Could politics end the mommy wars?
What mommy wars, you ask? One short answer is: the ones that make for awkward silences at cocktail parties when a woman is asked what she does and she responds that she raises her children. The feminist revolution would have us believe this undignified.
That's bunk. It always has been.
With the increased media presence of women of all political stripes, especially in politics — as candidates, as tea party players and participants — that lie is being exposed in the mainstream, crowding out the delusion of the lamestream (to borrow one woman's word). Exposing that deception in a reasoned, well-researched, sober way was the goal of a panel presented by the Susan B. Anthony List — a group that supports pro-life politicians — on the 90th anniversary of the day women were granted the right to vote.
At the heart of it all was, as moderator Helen Alvare of George Mason University put it, "women's lived experience." You can only mess with reality — and the natural law — for so long before your feminist fantasy is revealed to be misery.
The event, billed as "A Conversation on Pro-Life Feminism," was a both a primer on the existence of such a thing and an attempt to replace the conventional approach to so-called women's issues.
And it was a real conversation, one aiming for real answers about real life, not life as Ms. Magazine and academy radicals portray it.
W. Bradford Wilcox of the University of Virginia delved into the myths of the mommy wars during the panel, and continued the discussion with me afterward: "Many in the media and academy think working women are one way, and that stay-at-home wives and mothers are another way. This overlooks the fact that many women who work outside the home would like to work less or not at all. That is, they are working because they feel they have to, not because they want to.
"This is particularly true for women who self-identify as gender traditionalists — who believe men and women are fundamentally different, and that men should focus more on breadwinning and women should focus more on homemaking — or maternalists — who believe that infants and toddlers do best when they are cared for by their mother. It is also more likely to be true for women who have children currently in the home."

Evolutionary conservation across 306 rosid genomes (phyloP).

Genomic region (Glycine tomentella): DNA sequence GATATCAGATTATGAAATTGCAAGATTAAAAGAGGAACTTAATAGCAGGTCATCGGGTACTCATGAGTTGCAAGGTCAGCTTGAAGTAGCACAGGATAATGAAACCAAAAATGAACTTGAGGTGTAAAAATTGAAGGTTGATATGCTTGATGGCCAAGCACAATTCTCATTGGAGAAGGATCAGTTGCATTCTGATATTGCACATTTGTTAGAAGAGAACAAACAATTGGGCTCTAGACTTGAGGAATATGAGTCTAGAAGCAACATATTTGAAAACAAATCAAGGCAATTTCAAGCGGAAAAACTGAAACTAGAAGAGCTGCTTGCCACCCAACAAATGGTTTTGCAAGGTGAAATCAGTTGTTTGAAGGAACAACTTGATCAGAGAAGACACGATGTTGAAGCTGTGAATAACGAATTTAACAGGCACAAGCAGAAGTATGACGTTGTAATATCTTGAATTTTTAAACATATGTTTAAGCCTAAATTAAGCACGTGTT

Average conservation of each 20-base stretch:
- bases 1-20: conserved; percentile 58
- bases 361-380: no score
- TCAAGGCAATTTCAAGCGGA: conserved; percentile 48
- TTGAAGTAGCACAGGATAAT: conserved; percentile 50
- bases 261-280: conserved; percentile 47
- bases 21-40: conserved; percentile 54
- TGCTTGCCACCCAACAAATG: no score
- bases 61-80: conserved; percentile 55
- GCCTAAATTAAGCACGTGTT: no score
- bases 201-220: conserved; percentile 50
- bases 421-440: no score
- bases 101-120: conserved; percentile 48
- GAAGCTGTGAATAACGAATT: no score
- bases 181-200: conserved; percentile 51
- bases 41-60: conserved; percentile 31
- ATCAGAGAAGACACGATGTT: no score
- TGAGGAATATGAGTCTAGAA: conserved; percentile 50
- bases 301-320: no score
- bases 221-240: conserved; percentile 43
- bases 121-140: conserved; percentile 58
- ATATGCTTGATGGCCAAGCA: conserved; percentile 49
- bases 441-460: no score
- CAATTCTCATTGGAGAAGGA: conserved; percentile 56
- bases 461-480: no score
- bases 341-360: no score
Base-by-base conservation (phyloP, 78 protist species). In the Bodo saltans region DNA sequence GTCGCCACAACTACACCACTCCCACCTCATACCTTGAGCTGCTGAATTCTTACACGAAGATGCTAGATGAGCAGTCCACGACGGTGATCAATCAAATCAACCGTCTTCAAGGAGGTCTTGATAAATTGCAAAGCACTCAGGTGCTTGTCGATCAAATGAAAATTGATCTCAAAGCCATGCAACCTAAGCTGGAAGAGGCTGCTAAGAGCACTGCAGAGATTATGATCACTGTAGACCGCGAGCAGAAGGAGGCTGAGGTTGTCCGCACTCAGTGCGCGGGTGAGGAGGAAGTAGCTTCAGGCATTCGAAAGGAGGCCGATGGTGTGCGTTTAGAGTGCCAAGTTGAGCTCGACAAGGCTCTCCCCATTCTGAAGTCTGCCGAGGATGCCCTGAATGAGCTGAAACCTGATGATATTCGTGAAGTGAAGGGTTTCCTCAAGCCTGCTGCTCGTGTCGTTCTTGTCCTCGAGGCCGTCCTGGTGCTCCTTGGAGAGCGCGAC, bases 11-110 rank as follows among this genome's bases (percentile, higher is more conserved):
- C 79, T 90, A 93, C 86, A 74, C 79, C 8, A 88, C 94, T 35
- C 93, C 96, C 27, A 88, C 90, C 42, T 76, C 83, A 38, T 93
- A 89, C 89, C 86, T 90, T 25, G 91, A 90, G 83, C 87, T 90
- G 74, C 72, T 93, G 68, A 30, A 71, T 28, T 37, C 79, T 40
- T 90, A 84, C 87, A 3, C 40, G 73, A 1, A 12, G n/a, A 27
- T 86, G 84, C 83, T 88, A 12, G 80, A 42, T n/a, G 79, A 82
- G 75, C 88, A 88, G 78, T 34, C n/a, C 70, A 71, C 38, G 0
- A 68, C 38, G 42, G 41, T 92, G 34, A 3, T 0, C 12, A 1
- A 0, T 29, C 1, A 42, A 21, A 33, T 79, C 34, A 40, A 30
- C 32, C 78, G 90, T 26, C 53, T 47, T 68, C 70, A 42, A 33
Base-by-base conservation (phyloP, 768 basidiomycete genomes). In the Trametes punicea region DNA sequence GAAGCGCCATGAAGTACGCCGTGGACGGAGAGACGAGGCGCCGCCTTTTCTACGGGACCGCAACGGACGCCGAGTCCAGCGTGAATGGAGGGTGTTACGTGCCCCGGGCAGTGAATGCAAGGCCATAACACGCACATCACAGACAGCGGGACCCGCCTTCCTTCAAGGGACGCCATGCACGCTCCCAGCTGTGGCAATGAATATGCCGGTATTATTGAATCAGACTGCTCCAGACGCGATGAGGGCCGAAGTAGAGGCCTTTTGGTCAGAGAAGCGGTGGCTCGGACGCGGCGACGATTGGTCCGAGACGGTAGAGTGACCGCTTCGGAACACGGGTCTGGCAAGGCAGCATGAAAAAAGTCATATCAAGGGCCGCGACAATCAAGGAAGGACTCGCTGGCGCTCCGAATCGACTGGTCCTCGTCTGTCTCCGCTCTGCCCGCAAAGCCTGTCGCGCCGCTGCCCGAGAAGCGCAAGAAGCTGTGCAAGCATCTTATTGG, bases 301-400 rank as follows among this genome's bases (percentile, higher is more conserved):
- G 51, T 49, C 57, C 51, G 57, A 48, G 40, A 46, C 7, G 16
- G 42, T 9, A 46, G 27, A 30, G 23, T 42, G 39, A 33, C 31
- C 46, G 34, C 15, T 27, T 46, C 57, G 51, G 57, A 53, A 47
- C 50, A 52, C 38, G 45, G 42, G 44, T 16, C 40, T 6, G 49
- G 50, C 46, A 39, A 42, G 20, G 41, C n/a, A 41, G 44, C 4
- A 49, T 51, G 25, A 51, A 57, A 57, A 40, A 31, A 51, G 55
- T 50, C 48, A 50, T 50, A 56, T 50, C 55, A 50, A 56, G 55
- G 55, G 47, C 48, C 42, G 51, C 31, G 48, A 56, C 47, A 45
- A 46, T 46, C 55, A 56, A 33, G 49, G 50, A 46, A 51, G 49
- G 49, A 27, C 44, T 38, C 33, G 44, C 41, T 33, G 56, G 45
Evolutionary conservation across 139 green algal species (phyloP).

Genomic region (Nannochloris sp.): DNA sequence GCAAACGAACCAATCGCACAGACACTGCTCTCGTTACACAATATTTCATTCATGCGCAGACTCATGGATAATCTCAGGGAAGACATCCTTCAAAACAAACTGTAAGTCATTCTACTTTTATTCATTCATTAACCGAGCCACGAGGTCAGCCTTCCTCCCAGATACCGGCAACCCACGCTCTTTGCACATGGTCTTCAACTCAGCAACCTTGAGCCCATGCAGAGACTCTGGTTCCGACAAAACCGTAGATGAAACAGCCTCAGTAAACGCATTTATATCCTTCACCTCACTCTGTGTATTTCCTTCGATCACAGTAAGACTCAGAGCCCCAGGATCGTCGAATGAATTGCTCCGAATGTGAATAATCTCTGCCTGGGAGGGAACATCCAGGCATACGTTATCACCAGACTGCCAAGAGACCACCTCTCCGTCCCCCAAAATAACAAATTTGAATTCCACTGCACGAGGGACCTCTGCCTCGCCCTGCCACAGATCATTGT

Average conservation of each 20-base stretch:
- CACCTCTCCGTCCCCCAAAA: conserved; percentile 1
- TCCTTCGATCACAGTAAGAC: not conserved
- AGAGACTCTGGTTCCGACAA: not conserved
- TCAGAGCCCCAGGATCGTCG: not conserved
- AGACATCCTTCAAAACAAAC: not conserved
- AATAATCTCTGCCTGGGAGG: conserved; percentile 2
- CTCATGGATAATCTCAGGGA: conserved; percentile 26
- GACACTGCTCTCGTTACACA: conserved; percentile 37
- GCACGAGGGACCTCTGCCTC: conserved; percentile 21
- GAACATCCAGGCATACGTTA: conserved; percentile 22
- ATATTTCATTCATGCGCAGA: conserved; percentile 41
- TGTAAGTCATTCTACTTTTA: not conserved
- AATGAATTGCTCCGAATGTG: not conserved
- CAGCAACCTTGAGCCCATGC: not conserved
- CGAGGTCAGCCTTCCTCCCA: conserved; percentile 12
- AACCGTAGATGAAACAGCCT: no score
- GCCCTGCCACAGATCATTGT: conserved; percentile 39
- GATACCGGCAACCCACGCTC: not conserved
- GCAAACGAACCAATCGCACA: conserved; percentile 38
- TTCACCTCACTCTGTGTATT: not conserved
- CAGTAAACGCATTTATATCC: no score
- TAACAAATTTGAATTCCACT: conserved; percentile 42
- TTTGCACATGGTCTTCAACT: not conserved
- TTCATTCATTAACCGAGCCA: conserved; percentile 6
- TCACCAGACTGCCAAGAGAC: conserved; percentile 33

Wilcox bases his analysis on his university's National Survey of Religion and Family Life, which, he explains, "indicates that, among married mothers with children in the home under 18, only 18 percent of married mothers would prefer to work full-time; by contrast, 46 percent would prefer to work part-time, and 36 percent would prefer to stay at home. Clearly, the most popular option for married mothers is part-time work, whereas only about one-fifth of these mothers would prefer to work full-time."
Feminists claim to be all about choice, yet many women in our gender-equal paradise seem to be doing something they'd rather not, given other options. Most working women would like to spend fewer hours at the office, and more time at home with their kids.
About half of American women, says Wilcox, are "adaptive": They "have interests in both work and family, and . . . they seek to scale back their work when they have children in the home — especially infants and toddlers. But when they don't have children, or their children are older, adaptive women are often interested in working outside the home on a full-time basis. So, their orientation to work and family shifts over the life course, and according to the needs of their children."
In other words, they're neither just stay-at-home moms nor working moms: They're women who do what's best for them and their families at a given time. They "don't fit the standard conservative stay-at-home model or the liberal full-time-working-woman model. For that reason, they are often invisible in media and academic debates about work and family," Wilcox sums up.
Wilcox does see this adaptability in some of the pro-life women we've been seeing this political cycle. He points to gubernatorial candidate Nikki Haley in South Carolina, Rep. Stephanie Herseth Sandlin in South Dakota, and Rep. Michele Bachmann in Minnesota. "These are candidates who have pursued a variety of work-family strategies in their effort to realize their dual commitments to family and public life over the years. And they don't fit neatly in any boxes."
Wilcox tells me that "both parties could do a lot more to make it easier for women to realize their ideal work-family strategies by promoting public policies that encourage flexible work arrangements, dramatically expand the child tax credit, and add more off-ramps and on-ramps for women who are seeking to move out of or into the workforce."
Will this authentic view of womanhood usurp the old political archetypes of what women want? The conversation has begun to officially rise above what self-identified feminists have long insisted they desire. May it continue and bear fruit. And, whoever wins or loses, this is a whole new playing field in politics, one that more accurately reflects who American women actually are and, yes, what they really want. Women want to annihilate this idea that career is everything; they want a life; she wants life. They especially want help in being adaptive, not pressured into being something they're not.
Kathryn Lopez is the editor of National Review Online (www.nationalreview.com). She can be contacted at firstname.lastname@example.org.